People often ask me why I’m so fascinated by Pinocchio. I’ve written a play and now, a novel about him. The original story ends when he gets his wish to be a real boy, and the assumption that he will live happily ever after. But it’s a funny thing about wishes. Can you ever really know now what will make you happy in the future? My wish list for future happiness certainly did not include having a double mastectomy, full hysterectomy, and losing my mother to cancer in the span of three months. And yet, I am happier and more fulfilled in ways I could never have imagined or achieved had I not survived those trials.
So, I’ve wondered what happened to Pinocchio after he got his new body. Was it all he imagined it would be? Did it satisfy the longing in his heart? Perhaps he didn’t feel as different as he expected. Perhaps he even felt like an impostor – human on the outside, but still the same wooden boy inside. After all, none of us looks the same on the outside as we did when we were children, and yet the thread of identity – the knowledge that you’re still you – remains unbroken.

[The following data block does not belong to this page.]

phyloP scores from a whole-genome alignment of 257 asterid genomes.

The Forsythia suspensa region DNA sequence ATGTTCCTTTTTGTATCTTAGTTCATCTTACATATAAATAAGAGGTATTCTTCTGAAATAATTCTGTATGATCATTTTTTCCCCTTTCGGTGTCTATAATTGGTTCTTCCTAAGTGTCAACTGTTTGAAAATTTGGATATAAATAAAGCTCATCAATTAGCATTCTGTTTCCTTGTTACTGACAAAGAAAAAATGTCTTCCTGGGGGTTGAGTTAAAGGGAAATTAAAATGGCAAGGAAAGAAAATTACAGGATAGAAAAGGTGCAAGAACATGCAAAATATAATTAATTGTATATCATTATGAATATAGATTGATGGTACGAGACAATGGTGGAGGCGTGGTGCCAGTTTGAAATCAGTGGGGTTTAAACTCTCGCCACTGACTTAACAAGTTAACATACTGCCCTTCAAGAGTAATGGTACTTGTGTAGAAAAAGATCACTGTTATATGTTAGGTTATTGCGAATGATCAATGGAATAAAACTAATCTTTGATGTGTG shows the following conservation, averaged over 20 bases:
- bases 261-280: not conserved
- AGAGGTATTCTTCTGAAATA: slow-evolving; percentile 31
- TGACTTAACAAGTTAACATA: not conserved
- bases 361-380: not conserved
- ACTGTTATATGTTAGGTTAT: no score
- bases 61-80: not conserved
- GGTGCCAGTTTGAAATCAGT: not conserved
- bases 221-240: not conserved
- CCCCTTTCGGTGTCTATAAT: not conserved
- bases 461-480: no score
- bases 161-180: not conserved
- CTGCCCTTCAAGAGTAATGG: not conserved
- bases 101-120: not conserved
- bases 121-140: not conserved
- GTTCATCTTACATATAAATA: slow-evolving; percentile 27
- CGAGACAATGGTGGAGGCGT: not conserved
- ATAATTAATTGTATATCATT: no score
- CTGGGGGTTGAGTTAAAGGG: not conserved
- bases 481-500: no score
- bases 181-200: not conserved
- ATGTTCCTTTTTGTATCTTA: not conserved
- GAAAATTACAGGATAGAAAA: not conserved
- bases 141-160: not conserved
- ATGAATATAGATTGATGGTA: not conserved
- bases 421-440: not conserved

We make many emotional demands of our bodies. We want them to live up to impossible standards, to make us happy and loved, to reflect our ideal selves. And so often, they let us down. Perhaps we’re asking too much of them.
Writing about Pinocchio, not as a wooden boy, but as the human adult he presumably grew up to be, has allowed me to explore these questions and come to some understanding of what it means to be onesself in the world.